IoT implementers have cited IoT integration as a top technical challenge. Because of this challenge, many IoT project implementers will discover that IoT solutions on the market neither address all integration use cases, nor offer best of breed integration functionality. For example, some providers of IoT solutions excel at device integration but are deficient at back-end system integration, or vice versa. Some providers offer their own best of breed integration tools, while others partner with third-party technology providers to fill the gap. Nearly all IoT solution providers advocate an API-first approach to integration, meaning that they offer and heavily advocate the use of various APIs as a primary way to address IoT integration requirements. Few offer a comprehensive portfolio of prebuilt adapters to accelerate integration with commonly used applications.
One reason for functional gaps in integration capabilities is that many IoT solutions are in their first product generations. Another reason is that some providers have prioritised their investments on more obvious IoT-specific solution capabilities, such as IoT device support, data ingestion and analytics, or security. Gartner predicts that through 2018, half the cost of implementing IoT solutions will be spent on integration. Gartner recommends IoT project implementers prioritise their investment in integration technologies and skills to ensure they are sufficiently prepared to address wide range of integration requirements needed to assemble end-to-end IoT business solutions.
Integration means making independently designed applications and data work well together. Internet of Things integration more specifically describes the unique challenge of making new IoT devices, data, platforms and applications, as well as existing IT assets work well together in the context of implementing end-to-end IoT business solutions.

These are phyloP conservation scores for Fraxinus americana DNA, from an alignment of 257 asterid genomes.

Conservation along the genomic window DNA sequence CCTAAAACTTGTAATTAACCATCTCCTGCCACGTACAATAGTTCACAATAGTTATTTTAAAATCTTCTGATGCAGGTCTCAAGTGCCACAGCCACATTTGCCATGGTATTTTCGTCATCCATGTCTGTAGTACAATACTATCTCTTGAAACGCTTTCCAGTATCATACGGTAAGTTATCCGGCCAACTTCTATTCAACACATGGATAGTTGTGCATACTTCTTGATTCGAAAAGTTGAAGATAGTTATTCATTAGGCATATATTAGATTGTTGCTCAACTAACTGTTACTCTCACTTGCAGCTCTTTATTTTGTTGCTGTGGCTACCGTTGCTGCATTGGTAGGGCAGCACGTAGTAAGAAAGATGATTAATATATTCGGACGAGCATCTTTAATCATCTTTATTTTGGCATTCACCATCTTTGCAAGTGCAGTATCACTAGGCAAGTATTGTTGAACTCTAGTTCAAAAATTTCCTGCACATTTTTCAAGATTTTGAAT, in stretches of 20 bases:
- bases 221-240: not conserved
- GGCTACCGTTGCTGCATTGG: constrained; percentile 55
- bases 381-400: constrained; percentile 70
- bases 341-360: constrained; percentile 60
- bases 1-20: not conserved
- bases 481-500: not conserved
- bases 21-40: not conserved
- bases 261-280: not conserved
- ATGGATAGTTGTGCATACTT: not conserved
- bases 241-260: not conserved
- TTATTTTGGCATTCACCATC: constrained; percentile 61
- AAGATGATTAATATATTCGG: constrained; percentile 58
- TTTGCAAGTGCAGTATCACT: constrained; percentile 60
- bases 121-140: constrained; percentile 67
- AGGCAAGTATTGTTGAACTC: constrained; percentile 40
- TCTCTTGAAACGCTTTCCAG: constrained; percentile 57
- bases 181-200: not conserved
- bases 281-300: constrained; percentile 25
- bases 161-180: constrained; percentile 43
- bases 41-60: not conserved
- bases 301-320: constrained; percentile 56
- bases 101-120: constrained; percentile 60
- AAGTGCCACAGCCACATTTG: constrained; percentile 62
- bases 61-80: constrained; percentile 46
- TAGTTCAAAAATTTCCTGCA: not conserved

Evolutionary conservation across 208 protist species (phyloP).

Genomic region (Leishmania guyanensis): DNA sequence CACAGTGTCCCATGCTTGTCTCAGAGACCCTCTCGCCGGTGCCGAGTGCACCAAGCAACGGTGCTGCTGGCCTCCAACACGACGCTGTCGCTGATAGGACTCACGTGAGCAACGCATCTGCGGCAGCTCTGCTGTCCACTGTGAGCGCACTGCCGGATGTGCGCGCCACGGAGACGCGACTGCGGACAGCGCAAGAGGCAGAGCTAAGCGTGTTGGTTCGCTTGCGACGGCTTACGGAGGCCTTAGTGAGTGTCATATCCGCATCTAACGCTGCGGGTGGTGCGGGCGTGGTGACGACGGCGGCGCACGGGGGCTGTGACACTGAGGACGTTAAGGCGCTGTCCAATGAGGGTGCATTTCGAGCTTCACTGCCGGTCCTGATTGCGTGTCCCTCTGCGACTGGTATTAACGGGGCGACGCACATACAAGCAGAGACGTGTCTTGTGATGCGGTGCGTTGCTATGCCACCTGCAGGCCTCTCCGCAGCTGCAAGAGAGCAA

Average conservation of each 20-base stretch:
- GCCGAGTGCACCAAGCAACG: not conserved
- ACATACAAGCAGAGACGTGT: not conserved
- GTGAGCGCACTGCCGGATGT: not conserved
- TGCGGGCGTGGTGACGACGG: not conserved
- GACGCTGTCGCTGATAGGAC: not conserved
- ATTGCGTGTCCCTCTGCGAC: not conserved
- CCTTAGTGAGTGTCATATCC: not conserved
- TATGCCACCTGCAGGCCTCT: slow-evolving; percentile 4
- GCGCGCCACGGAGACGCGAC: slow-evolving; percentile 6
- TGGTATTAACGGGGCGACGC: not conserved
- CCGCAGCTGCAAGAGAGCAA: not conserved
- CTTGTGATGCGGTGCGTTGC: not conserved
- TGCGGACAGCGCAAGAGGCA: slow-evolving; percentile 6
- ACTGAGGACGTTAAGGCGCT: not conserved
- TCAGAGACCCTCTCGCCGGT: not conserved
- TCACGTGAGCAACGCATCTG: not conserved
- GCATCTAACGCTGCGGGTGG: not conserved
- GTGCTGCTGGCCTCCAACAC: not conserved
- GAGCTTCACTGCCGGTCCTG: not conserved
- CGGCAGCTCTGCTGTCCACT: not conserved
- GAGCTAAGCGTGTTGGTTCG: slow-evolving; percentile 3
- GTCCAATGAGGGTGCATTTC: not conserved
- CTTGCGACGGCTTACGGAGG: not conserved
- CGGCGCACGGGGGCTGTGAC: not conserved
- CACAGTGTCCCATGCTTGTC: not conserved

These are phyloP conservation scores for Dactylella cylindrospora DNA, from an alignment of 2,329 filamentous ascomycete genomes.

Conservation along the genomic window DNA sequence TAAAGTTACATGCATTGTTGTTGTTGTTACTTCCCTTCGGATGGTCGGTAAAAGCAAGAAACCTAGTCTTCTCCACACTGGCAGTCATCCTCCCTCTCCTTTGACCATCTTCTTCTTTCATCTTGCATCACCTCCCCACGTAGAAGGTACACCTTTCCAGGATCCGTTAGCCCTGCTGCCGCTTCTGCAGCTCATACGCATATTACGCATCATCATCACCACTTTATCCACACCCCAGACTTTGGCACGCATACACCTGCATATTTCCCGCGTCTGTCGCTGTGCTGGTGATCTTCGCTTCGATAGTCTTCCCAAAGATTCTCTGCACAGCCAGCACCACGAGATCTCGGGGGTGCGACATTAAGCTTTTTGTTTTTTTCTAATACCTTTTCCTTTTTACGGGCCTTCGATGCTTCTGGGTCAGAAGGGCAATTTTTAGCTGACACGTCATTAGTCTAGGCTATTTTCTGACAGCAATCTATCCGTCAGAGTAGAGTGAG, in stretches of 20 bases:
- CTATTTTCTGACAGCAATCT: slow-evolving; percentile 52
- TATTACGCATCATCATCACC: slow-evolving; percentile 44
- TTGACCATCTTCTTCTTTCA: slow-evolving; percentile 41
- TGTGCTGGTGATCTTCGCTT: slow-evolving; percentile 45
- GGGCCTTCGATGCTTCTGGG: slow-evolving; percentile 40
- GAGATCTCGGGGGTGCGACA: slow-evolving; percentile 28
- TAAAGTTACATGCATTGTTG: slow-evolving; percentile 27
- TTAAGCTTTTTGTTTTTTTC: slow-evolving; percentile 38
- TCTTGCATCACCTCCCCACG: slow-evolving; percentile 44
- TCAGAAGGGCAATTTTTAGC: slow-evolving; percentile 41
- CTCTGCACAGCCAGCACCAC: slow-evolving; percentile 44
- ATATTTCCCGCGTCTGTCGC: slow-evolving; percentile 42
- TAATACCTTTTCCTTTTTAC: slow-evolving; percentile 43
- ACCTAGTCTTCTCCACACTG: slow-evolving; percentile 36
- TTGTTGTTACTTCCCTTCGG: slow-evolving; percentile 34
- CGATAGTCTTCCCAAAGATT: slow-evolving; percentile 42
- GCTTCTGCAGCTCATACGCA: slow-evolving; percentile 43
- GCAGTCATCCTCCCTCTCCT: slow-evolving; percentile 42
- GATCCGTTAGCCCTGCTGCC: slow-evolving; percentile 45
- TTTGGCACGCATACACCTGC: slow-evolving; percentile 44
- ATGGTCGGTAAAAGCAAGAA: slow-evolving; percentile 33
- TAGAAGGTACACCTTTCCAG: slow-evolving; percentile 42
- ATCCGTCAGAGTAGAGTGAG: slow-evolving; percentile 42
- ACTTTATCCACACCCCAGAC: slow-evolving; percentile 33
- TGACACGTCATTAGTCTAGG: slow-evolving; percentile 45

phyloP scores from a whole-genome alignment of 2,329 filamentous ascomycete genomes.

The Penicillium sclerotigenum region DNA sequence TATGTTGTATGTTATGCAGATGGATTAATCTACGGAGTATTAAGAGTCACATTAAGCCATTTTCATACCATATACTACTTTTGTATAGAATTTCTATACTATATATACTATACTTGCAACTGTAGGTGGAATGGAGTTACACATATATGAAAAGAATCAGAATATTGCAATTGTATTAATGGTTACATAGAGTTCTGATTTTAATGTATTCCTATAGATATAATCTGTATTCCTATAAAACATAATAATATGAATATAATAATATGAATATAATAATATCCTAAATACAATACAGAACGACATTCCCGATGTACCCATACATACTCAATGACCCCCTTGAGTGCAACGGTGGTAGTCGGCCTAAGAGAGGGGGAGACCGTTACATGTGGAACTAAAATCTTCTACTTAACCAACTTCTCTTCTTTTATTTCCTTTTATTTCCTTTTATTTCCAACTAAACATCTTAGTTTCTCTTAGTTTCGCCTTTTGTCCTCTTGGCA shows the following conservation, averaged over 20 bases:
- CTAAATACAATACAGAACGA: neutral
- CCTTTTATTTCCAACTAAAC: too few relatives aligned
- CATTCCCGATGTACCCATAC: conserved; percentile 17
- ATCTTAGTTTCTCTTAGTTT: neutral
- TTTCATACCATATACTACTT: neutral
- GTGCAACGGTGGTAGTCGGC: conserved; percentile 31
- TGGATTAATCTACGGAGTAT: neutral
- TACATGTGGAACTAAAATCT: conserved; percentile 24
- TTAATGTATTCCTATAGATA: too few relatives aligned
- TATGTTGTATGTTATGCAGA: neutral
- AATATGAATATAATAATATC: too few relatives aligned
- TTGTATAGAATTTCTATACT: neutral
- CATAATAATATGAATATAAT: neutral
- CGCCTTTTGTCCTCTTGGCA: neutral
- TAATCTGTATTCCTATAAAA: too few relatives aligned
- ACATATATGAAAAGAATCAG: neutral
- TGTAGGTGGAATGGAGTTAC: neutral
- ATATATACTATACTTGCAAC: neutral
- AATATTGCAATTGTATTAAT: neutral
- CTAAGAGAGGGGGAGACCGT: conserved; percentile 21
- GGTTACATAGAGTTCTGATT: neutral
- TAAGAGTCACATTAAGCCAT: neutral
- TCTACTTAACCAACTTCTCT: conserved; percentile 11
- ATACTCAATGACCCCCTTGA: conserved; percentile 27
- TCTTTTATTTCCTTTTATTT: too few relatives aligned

What IoT project heads should plan for
- Plan for IoT integration to represent half the cost of implementing IoT projects
- Determine IoT integration requirements and compare IoT integration capabilities of IoT solution providers
- Be prepared to supplement available IoT integration capabilities with one or more third-party integration tools
- Focus extra effort on IoT device provisioning because there are differences across IoT solutions
- Through 2018, half the cost of implementing IoT solutions will be spent on integration
- Through 2020, 75% of IoT projects will use some form of stand-alone, third-party, integration platform
Whom to involve while building end-to-end IoT solutions
IT megavendors including IBM, Microsoft, Oracle and SAP, have invested in their integration strategy and technology over many years. They usually have a portfolio of best of breed solutions targeted at general-purpose application and data integration use cases, including internal, business-to-business and cloud service integration. Offerings from these providers are likely to be available both as a stand-alone integration product and as a tightly integrated product with their well-established business applications in their overall IT solution portfolio. IoT device integration, edge computing technologies and specific IoT data ingestion capabilities are more likely capabilities associated with relatively new IoT platform, solution offerings.